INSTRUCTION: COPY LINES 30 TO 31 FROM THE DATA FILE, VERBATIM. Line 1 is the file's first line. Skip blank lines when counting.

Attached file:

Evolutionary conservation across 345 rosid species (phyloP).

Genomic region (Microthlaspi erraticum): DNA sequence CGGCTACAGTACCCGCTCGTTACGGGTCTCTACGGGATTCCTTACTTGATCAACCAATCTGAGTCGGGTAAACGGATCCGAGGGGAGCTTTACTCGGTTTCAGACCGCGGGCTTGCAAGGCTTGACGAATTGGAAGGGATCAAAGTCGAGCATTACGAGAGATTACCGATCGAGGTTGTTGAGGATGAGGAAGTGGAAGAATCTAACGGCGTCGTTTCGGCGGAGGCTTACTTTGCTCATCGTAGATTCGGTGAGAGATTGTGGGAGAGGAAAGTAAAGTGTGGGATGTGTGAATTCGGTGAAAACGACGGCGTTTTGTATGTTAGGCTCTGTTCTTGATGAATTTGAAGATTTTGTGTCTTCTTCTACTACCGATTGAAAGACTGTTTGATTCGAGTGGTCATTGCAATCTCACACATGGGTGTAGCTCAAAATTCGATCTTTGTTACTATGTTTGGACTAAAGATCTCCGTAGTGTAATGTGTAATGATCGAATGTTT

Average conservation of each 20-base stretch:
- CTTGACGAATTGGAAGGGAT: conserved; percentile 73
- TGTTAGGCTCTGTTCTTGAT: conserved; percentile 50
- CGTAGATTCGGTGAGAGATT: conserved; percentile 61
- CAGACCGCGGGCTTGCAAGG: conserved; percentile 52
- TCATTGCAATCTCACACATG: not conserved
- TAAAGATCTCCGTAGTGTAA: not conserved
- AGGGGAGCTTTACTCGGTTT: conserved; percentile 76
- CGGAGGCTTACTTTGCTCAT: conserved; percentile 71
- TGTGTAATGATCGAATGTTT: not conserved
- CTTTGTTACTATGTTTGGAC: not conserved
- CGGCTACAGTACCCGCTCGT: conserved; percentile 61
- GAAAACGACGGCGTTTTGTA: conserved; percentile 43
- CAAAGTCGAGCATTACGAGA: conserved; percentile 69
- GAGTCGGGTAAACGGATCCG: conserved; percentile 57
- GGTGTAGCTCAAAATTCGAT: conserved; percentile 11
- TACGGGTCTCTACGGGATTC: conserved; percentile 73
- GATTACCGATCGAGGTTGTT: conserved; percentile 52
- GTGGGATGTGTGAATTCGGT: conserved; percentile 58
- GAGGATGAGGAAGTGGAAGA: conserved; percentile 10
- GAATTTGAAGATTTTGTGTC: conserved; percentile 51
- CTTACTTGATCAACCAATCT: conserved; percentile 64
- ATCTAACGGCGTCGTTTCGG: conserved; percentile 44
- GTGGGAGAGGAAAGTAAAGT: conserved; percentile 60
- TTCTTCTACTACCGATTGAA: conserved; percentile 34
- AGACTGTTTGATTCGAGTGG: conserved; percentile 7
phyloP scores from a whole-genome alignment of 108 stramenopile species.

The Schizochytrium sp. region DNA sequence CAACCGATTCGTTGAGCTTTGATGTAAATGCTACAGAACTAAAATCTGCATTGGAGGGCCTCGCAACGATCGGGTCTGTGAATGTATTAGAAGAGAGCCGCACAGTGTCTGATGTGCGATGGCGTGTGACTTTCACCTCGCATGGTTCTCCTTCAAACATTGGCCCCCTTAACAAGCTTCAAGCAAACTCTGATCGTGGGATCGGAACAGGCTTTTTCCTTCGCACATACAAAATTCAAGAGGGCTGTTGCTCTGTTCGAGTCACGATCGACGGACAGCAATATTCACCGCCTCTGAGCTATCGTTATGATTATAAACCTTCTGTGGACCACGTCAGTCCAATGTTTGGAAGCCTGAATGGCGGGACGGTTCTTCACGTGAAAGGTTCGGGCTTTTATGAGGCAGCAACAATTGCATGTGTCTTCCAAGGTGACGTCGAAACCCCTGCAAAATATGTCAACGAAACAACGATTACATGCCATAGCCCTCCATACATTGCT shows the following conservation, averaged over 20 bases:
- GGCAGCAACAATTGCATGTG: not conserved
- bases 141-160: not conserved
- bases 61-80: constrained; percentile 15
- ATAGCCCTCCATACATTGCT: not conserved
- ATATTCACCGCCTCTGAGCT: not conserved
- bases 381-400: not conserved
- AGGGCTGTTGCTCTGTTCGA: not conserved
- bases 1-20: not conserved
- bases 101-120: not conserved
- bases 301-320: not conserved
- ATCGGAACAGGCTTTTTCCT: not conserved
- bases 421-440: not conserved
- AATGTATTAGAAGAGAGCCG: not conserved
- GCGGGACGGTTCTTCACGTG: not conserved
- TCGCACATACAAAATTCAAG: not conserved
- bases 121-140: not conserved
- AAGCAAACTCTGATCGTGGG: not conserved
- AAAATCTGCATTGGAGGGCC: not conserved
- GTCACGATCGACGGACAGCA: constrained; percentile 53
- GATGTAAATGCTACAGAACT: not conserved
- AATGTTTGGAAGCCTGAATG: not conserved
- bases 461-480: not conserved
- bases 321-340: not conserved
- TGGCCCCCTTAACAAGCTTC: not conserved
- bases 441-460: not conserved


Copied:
The Schizochytrium sp. region DNA sequence CAACCGATTCGTTGAGCTTTGATGTAAATGCTACAGAACTAAAATCTGCATTGGAGGGCCTCGCAACGATCGGGTCTGTGAATGTATTAGAAGAGAGCCGCACAGTGTCTGATGTGCGATGGCGTGTGACTTTCACCTCGCATGGTTCTCCTTCAAACATTGGCCCCCTTAACAAGCTTCAAGCAAACTCTGATCGTGGGATCGGAACAGGCTTTTTCCTTCGCACATACAAAATTCAAGAGGGCTGTTGCTCTGTTCGAGTCACGATCGACGGACAGCAATATTCACCGCCTCTGAGCTATCGTTATGATTATAAACCTTCTGTGGACCACGTCAGTCCAATGTTTGGAAGCCTGAATGGCGGGACGGTTCTTCACGTGAAAGGTTCGGGCTTTTATGAGGCAGCAACAATTGCATGTGTCTTCCAAGGTGACGTCGAAACCCCTGCAAAATATGTCAACGAAACAACGATTACATGCCATAGCCCTCCATACATTGCT shows the following conservation, averaged over 20 bases:
- GGCAGCAACAATTGCATGTG: not conserved